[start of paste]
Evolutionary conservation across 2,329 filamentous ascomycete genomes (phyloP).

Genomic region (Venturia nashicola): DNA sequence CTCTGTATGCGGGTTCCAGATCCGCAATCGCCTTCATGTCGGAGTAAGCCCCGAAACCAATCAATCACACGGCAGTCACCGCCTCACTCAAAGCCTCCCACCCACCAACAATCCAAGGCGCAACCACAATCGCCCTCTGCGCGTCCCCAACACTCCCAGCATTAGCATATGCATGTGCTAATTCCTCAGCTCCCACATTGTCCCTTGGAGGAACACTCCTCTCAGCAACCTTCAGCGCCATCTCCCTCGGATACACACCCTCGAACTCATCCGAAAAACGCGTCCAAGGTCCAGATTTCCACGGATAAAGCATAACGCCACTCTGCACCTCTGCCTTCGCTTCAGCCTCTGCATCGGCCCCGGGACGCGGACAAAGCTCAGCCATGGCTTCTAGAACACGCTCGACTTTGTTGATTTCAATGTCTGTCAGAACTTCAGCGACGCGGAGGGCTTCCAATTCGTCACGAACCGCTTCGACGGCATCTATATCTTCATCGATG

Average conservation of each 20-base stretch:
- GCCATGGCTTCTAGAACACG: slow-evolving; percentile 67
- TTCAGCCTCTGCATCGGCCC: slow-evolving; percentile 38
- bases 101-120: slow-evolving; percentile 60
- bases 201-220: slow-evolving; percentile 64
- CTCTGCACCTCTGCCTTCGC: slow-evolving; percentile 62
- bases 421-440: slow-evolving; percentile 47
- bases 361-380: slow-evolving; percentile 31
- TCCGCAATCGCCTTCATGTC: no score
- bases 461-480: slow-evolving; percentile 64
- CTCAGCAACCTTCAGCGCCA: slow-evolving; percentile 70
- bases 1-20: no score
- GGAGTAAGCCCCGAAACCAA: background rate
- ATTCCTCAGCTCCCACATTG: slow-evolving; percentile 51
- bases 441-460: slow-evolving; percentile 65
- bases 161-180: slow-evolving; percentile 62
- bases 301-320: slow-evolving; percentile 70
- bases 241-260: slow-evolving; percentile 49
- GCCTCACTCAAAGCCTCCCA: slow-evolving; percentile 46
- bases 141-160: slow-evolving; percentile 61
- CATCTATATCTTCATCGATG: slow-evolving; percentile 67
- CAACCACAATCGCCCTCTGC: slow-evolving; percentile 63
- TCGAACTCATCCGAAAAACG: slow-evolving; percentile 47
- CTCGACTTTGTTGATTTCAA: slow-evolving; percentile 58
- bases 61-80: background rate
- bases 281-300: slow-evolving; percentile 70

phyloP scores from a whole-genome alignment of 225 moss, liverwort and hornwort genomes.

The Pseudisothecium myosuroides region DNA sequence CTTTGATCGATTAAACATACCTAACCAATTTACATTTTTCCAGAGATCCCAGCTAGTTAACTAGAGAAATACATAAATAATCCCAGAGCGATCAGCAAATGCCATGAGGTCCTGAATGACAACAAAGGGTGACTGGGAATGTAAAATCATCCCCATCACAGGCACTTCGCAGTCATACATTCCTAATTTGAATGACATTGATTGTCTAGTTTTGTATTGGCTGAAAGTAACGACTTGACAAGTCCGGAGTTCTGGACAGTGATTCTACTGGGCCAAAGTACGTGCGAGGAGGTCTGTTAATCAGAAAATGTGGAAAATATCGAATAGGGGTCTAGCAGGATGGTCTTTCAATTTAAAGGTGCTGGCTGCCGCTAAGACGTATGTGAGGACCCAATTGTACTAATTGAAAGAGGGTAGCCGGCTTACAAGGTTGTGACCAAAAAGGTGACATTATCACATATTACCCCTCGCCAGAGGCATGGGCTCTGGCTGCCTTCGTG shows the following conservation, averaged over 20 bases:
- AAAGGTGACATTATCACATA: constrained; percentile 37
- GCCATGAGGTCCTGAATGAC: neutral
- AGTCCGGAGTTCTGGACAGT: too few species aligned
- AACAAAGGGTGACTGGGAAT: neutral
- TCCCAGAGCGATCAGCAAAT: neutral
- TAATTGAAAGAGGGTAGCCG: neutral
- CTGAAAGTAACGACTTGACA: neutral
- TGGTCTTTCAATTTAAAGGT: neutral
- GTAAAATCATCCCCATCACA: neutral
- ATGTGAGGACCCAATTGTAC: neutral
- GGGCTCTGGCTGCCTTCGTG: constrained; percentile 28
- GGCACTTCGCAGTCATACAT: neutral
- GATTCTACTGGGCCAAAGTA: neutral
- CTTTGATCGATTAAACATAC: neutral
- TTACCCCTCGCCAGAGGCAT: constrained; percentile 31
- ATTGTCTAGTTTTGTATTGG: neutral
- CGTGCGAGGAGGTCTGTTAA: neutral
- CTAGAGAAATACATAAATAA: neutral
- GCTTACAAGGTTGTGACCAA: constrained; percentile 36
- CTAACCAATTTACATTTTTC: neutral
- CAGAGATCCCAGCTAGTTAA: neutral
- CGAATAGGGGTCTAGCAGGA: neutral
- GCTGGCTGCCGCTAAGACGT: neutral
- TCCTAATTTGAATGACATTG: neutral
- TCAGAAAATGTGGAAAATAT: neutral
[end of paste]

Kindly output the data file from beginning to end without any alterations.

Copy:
Evolutionary conservation across 2,329 filamentous ascomycete genomes (phyloP).

Genomic region (Venturia nashicola): DNA sequence CTCTGTATGCGGGTTCCAGATCCGCAATCGCCTTCATGTCGGAGTAAGCCCCGAAACCAATCAATCACACGGCAGTCACCGCCTCACTCAAAGCCTCCCACCCACCAACAATCCAAGGCGCAACCACAATCGCCCTCTGCGCGTCCCCAACACTCCCAGCATTAGCATATGCATGTGCTAATTCCTCAGCTCCCACATTGTCCCTTGGAGGAACACTCCTCTCAGCAACCTTCAGCGCCATCTCCCTCGGATACACACCCTCGAACTCATCCGAAAAACGCGTCCAAGGTCCAGATTTCCACGGATAAAGCATAACGCCACTCTGCACCTCTGCCTTCGCTTCAGCCTCTGCATCGGCCCCGGGACGCGGACAAAGCTCAGCCATGGCTTCTAGAACACGCTCGACTTTGTTGATTTCAATGTCTGTCAGAACTTCAGCGACGCGGAGGGCTTCCAATTCGTCACGAACCGCTTCGACGGCATCTATATCTTCATCGATG

Average conservation of each 20-base stretch:
- GCCATGGCTTCTAGAACACG: slow-evolving; percentile 67
- TTCAGCCTCTGCATCGGCCC: slow-evolving; percentile 38
- bases 101-120: slow-evolving; percentile 60
- bases 201-220: slow-evolving; percentile 64
- CTCTGCACCTCTGCCTTCGC: slow-evolving; percentile 62
- bases 421-440: slow-evolving; percentile 47
- bases 361-380: slow-evolving; percentile 31
- TCCGCAATCGCCTTCATGTC: no score
- bases 461-480: slow-evolving; percentile 64
- CTCAGCAACCTTCAGCGCCA: slow-evolving; percentile 70
- bases 1-20: no score
- GGAGTAAGCCCCGAAACCAA: background rate
- ATTCCTCAGCTCCCACATTG: slow-evolving; percentile 51
- bases 441-460: slow-evolving; percentile 65
- bases 161-180: slow-evolving; percentile 62
- bases 301-320: slow-evolving; percentile 70
- bases 241-260: slow-evolving; percentile 49
- GCCTCACTCAAAGCCTCCCA: slow-evolving; percentile 46
- bases 141-160: slow-evolving; percentile 61
- CATCTATATCTTCATCGATG: slow-evolving; percentile 67
- CAACCACAATCGCCCTCTGC: slow-evolving; percentile 63
- TCGAACTCATCCGAAAAACG: slow-evolving; percentile 47
- CTCGACTTTGTTGATTTCAA: slow-evolving; percentile 58
- bases 61-80: background rate
- bases 281-300: slow-evolving; percentile 70

phyloP scores from a whole-genome alignment of 225 moss, liverwort and hornwort genomes.

The Pseudisothecium myosuroides region DNA sequence CTTTGATCGATTAAACATACCTAACCAATTTACATTTTTCCAGAGATCCCAGCTAGTTAACTAGAGAAATACATAAATAATCCCAGAGCGATCAGCAAATGCCATGAGGTCCTGAATGACAACAAAGGGTGACTGGGAATGTAAAATCATCCCCATCACAGGCACTTCGCAGTCATACATTCCTAATTTGAATGACATTGATTGTCTAGTTTTGTATTGGCTGAAAGTAACGACTTGACAAGTCCGGAGTTCTGGACAGTGATTCTACTGGGCCAAAGTACGTGCGAGGAGGTCTGTTAATCAGAAAATGTGGAAAATATCGAATAGGGGTCTAGCAGGATGGTCTTTCAATTTAAAGGTGCTGGCTGCCGCTAAGACGTATGTGAGGACCCAATTGTACTAATTGAAAGAGGGTAGCCGGCTTACAAGGTTGTGACCAAAAAGGTGACATTATCACATATTACCCCTCGCCAGAGGCATGGGCTCTGGCTGCCTTCGTG shows the following conservation, averaged over 20 bases:
- AAAGGTGACATTATCACATA: constrained; percentile 37
- GCCATGAGGTCCTGAATGAC: neutral
- AGTCCGGAGTTCTGGACAGT: too few species aligned
- AACAAAGGGTGACTGGGAAT: neutral
- TCCCAGAGCGATCAGCAAAT: neutral
- TAATTGAAAGAGGGTAGCCG: neutral
- CTGAAAGTAACGACTTGACA: neutral
- TGGTCTTTCAATTTAAAGGT: neutral
- GTAAAATCATCCCCATCACA: neutral
- ATGTGAGGACCCAATTGTAC: neutral
- GGGCTCTGGCTGCCTTCGTG: constrained; percentile 28
- GGCACTTCGCAGTCATACAT: neutral
- GATTCTACTGGGCCAAAGTA: neutral
- CTTTGATCGATTAAACATAC: neutral
- TTACCCCTCGCCAGAGGCAT: constrained; percentile 31
- ATTGTCTAGTTTTGTATTGG: neutral
- CGTGCGAGGAGGTCTGTTAA: neutral
- CTAGAGAAATACATAAATAA: neutral
- GCTTACAAGGTTGTGACCAA: constrained; percentile 36
- CTAACCAATTTACATTTTTC: neutral
- CAGAGATCCCAGCTAGTTAA: neutral
- CGAATAGGGGTCTAGCAGGA: neutral
- GCTGGCTGCCGCTAAGACGT: neutral
- TCCTAATTTGAATGACATTG: neutral
- TCAGAAAATGTGGAAAATAT: neutral